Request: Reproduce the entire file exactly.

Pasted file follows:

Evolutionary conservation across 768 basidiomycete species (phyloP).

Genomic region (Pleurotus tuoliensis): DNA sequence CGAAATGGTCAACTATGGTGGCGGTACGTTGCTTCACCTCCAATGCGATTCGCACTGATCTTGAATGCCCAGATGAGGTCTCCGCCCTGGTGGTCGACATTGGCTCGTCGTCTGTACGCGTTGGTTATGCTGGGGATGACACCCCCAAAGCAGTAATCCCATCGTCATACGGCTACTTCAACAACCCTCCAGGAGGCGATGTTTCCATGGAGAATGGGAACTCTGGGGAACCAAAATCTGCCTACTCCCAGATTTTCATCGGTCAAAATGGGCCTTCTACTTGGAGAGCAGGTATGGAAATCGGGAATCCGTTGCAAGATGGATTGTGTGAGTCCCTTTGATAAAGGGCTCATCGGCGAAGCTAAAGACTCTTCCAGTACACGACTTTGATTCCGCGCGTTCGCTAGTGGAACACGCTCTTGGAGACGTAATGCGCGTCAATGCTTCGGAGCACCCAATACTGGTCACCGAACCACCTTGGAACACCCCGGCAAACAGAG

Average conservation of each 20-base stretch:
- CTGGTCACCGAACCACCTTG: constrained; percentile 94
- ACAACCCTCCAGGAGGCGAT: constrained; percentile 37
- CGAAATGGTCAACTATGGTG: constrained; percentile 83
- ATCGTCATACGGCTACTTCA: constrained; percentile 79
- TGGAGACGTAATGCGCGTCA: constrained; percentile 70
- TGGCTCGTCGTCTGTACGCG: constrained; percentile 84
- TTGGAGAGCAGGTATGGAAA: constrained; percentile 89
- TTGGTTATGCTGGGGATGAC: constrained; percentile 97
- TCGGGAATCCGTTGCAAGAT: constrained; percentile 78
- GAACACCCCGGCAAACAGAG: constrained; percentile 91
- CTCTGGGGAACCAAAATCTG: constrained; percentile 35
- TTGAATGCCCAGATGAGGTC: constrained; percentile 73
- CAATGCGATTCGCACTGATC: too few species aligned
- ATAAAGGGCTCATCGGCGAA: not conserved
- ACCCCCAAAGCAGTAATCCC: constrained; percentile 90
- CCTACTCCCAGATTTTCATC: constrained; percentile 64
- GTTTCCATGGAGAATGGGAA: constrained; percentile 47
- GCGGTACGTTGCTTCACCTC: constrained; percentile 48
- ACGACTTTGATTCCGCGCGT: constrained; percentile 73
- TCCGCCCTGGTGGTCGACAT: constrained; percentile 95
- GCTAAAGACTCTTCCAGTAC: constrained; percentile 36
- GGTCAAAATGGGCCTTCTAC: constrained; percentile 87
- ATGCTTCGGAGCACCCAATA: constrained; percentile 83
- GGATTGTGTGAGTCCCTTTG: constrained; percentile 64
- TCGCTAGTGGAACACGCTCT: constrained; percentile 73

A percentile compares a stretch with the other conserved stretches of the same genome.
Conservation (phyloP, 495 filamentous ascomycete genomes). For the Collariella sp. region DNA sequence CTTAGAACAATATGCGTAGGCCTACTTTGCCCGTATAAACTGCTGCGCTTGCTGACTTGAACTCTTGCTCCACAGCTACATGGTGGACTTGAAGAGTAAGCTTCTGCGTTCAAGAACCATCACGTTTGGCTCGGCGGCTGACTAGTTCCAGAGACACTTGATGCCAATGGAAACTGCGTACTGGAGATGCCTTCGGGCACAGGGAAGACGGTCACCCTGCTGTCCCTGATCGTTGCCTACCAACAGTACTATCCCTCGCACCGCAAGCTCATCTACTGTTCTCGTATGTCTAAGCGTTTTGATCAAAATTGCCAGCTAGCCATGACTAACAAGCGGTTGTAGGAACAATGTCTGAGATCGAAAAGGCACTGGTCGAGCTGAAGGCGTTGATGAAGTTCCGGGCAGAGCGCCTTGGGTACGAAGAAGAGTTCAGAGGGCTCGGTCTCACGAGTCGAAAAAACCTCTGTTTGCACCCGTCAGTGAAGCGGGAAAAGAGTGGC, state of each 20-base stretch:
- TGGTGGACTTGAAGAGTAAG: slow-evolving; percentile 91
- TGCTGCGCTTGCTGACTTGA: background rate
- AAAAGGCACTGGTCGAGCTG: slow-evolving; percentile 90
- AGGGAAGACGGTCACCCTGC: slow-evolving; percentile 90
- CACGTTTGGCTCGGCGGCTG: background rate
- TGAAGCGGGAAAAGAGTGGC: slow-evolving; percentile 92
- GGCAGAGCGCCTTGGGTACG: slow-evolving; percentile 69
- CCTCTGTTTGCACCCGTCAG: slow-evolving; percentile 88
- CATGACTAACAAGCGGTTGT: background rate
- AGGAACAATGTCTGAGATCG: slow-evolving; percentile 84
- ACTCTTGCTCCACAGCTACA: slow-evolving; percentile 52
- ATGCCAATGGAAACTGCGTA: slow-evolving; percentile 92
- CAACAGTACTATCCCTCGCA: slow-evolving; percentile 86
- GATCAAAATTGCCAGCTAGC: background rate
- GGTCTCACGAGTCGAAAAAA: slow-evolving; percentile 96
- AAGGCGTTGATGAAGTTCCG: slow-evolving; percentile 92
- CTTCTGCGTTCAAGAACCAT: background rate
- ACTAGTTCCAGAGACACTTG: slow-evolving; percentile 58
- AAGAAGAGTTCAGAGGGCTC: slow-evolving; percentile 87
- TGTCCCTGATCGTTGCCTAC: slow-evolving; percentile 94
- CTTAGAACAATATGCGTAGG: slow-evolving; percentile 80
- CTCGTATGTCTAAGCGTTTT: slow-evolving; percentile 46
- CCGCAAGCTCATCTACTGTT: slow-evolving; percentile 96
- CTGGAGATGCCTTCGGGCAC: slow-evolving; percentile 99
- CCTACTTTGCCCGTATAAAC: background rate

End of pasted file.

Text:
Evolutionary conservation across 768 basidiomycete species (phyloP).

Genomic region (Pleurotus tuoliensis): DNA sequence CGAAATGGTCAACTATGGTGGCGGTACGTTGCTTCACCTCCAATGCGATTCGCACTGATCTTGAATGCCCAGATGAGGTCTCCGCCCTGGTGGTCGACATTGGCTCGTCGTCTGTACGCGTTGGTTATGCTGGGGATGACACCCCCAAAGCAGTAATCCCATCGTCATACGGCTACTTCAACAACCCTCCAGGAGGCGATGTTTCCATGGAGAATGGGAACTCTGGGGAACCAAAATCTGCCTACTCCCAGATTTTCATCGGTCAAAATGGGCCTTCTACTTGGAGAGCAGGTATGGAAATCGGGAATCCGTTGCAAGATGGATTGTGTGAGTCCCTTTGATAAAGGGCTCATCGGCGAAGCTAAAGACTCTTCCAGTACACGACTTTGATTCCGCGCGTTCGCTAGTGGAACACGCTCTTGGAGACGTAATGCGCGTCAATGCTTCGGAGCACCCAATACTGGTCACCGAACCACCTTGGAACACCCCGGCAAACAGAG

Average conservation of each 20-base stretch:
- CTGGTCACCGAACCACCTTG: constrained; percentile 94
- ACAACCCTCCAGGAGGCGAT: constrained; percentile 37
- CGAAATGGTCAACTATGGTG: constrained; percentile 83
- ATCGTCATACGGCTACTTCA: constrained; percentile 79
- TGGAGACGTAATGCGCGTCA: constrained; percentile 70
- TGGCTCGTCGTCTGTACGCG: constrained; percentile 84
- TTGGAGAGCAGGTATGGAAA: constrained; percentile 89
- TTGGTTATGCTGGGGATGAC: constrained; percentile 97
- TCGGGAATCCGTTGCAAGAT: constrained; percentile 78
- GAACACCCCGGCAAACAGAG: constrained; percentile 91
- CTCTGGGGAACCAAAATCTG: constrained; percentile 35
- TTGAATGCCCAGATGAGGTC: constrained; percentile 73
- CAATGCGATTCGCACTGATC: too few species aligned
- ATAAAGGGCTCATCGGCGAA: not conserved
- ACCCCCAAAGCAGTAATCCC: constrained; percentile 90
- CCTACTCCCAGATTTTCATC: constrained; percentile 64
- GTTTCCATGGAGAATGGGAA: constrained; percentile 47
- GCGGTACGTTGCTTCACCTC: constrained; percentile 48
- ACGACTTTGATTCCGCGCGT: constrained; percentile 73
- TCCGCCCTGGTGGTCGACAT: constrained; percentile 95
- GCTAAAGACTCTTCCAGTAC: constrained; percentile 36
- GGTCAAAATGGGCCTTCTAC: constrained; percentile 87
- ATGCTTCGGAGCACCCAATA: constrained; percentile 83
- GGATTGTGTGAGTCCCTTTG: constrained; percentile 64
- TCGCTAGTGGAACACGCTCT: constrained; percentile 73

A percentile compares a stretch with the other conserved stretches of the same genome.
Conservation (phyloP, 495 filamentous ascomycete genomes). For the Collariella sp. region DNA sequence CTTAGAACAATATGCGTAGGCCTACTTTGCCCGTATAAACTGCTGCGCTTGCTGACTTGAACTCTTGCTCCACAGCTACATGGTGGACTTGAAGAGTAAGCTTCTGCGTTCAAGAACCATCACGTTTGGCTCGGCGGCTGACTAGTTCCAGAGACACTTGATGCCAATGGAAACTGCGTACTGGAGATGCCTTCGGGCACAGGGAAGACGGTCACCCTGCTGTCCCTGATCGTTGCCTACCAACAGTACTATCCCTCGCACCGCAAGCTCATCTACTGTTCTCGTATGTCTAAGCGTTTTGATCAAAATTGCCAGCTAGCCATGACTAACAAGCGGTTGTAGGAACAATGTCTGAGATCGAAAAGGCACTGGTCGAGCTGAAGGCGTTGATGAAGTTCCGGGCAGAGCGCCTTGGGTACGAAGAAGAGTTCAGAGGGCTCGGTCTCACGAGTCGAAAAAACCTCTGTTTGCACCCGTCAGTGAAGCGGGAAAAGAGTGGC, state of each 20-base stretch:
- TGGTGGACTTGAAGAGTAAG: slow-evolving; percentile 91
- TGCTGCGCTTGCTGACTTGA: background rate
- AAAAGGCACTGGTCGAGCTG: slow-evolving; percentile 90
- AGGGAAGACGGTCACCCTGC: slow-evolving; percentile 90
- CACGTTTGGCTCGGCGGCTG: background rate
- TGAAGCGGGAAAAGAGTGGC: slow-evolving; percentile 92
- GGCAGAGCGCCTTGGGTACG: slow-evolving; percentile 69
- CCTCTGTTTGCACCCGTCAG: slow-evolving; percentile 88
- CATGACTAACAAGCGGTTGT: background rate
- AGGAACAATGTCTGAGATCG: slow-evolving; percentile 84
- ACTCTTGCTCCACAGCTACA: slow-evolving; percentile 52
- ATGCCAATGGAAACTGCGTA: slow-evolving; percentile 92
- CAACAGTACTATCCCTCGCA: slow-evolving; percentile 86
- GATCAAAATTGCCAGCTAGC: background rate
- GGTCTCACGAGTCGAAAAAA: slow-evolving; percentile 96
- AAGGCGTTGATGAAGTTCCG: slow-evolving; percentile 92
- CTTCTGCGTTCAAGAACCAT: background rate
- ACTAGTTCCAGAGACACTTG: slow-evolving; percentile 58
- AAGAAGAGTTCAGAGGGCTC: slow-evolving; percentile 87
- TGTCCCTGATCGTTGCCTAC: slow-evolving; percentile 94
- CTTAGAACAATATGCGTAGG: slow-evolving; percentile 80
- CTCGTATGTCTAAGCGTTTT: slow-evolving; percentile 46
- CCGCAAGCTCATCTACTGTT: slow-evolving; percentile 96
- CTGGAGATGCCTTCGGGCAC: slow-evolving; percentile 99
- CCTACTTTGCCCGTATAAAC: background rate